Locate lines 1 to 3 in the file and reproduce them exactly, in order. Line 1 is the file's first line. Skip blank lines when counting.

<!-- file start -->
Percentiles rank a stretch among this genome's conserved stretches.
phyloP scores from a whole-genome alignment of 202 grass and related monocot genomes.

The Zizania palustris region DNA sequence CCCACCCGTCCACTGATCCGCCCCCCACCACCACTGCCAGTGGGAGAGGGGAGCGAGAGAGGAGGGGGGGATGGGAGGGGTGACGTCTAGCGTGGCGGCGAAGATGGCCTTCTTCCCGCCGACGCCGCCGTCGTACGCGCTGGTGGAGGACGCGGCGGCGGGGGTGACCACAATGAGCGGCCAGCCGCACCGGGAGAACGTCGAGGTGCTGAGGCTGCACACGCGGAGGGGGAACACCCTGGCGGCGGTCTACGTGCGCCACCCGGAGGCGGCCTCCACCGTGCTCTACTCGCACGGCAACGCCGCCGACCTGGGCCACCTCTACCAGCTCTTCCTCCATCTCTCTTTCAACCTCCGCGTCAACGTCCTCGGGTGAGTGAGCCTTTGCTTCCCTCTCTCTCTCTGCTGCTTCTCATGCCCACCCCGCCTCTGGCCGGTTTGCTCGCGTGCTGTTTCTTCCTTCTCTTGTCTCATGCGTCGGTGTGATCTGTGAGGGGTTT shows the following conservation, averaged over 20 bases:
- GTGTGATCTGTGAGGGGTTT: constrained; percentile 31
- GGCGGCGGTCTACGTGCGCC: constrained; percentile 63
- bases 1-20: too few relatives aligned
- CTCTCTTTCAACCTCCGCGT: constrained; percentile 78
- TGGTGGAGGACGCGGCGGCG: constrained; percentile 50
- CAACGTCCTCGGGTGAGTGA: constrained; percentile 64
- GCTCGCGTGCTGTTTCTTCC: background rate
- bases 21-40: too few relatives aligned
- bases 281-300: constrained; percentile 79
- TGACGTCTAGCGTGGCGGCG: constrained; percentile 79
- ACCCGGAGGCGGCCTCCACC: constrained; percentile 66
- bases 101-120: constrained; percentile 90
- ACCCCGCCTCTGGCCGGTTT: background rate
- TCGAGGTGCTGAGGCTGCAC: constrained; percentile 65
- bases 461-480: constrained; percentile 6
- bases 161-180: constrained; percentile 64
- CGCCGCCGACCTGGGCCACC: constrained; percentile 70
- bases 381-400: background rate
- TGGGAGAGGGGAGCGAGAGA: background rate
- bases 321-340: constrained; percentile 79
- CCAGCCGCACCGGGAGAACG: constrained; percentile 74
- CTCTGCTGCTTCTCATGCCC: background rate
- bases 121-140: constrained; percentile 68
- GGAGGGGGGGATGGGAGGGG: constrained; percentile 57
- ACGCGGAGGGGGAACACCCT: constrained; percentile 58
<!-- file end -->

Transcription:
Percentiles rank a stretch among this genome's conserved stretches.
phyloP scores from a whole-genome alignment of 202 grass and related monocot genomes.

The Zizania palustris region DNA sequence CCCACCCGTCCACTGATCCGCCCCCCACCACCACTGCCAGTGGGAGAGGGGAGCGAGAGAGGAGGGGGGGATGGGAGGGGTGACGTCTAGCGTGGCGGCGAAGATGGCCTTCTTCCCGCCGACGCCGCCGTCGTACGCGCTGGTGGAGGACGCGGCGGCGGGGGTGACCACAATGAGCGGCCAGCCGCACCGGGAGAACGTCGAGGTGCTGAGGCTGCACACGCGGAGGGGGAACACCCTGGCGGCGGTCTACGTGCGCCACCCGGAGGCGGCCTCCACCGTGCTCTACTCGCACGGCAACGCCGCCGACCTGGGCCACCTCTACCAGCTCTTCCTCCATCTCTCTTTCAACCTCCGCGTCAACGTCCTCGGGTGAGTGAGCCTTTGCTTCCCTCTCTCTCTCTGCTGCTTCTCATGCCCACCCCGCCTCTGGCCGGTTTGCTCGCGTGCTGTTTCTTCCTTCTCTTGTCTCATGCGTCGGTGTGATCTGTGAGGGGTTT shows the following conservation, averaged over 20 bases: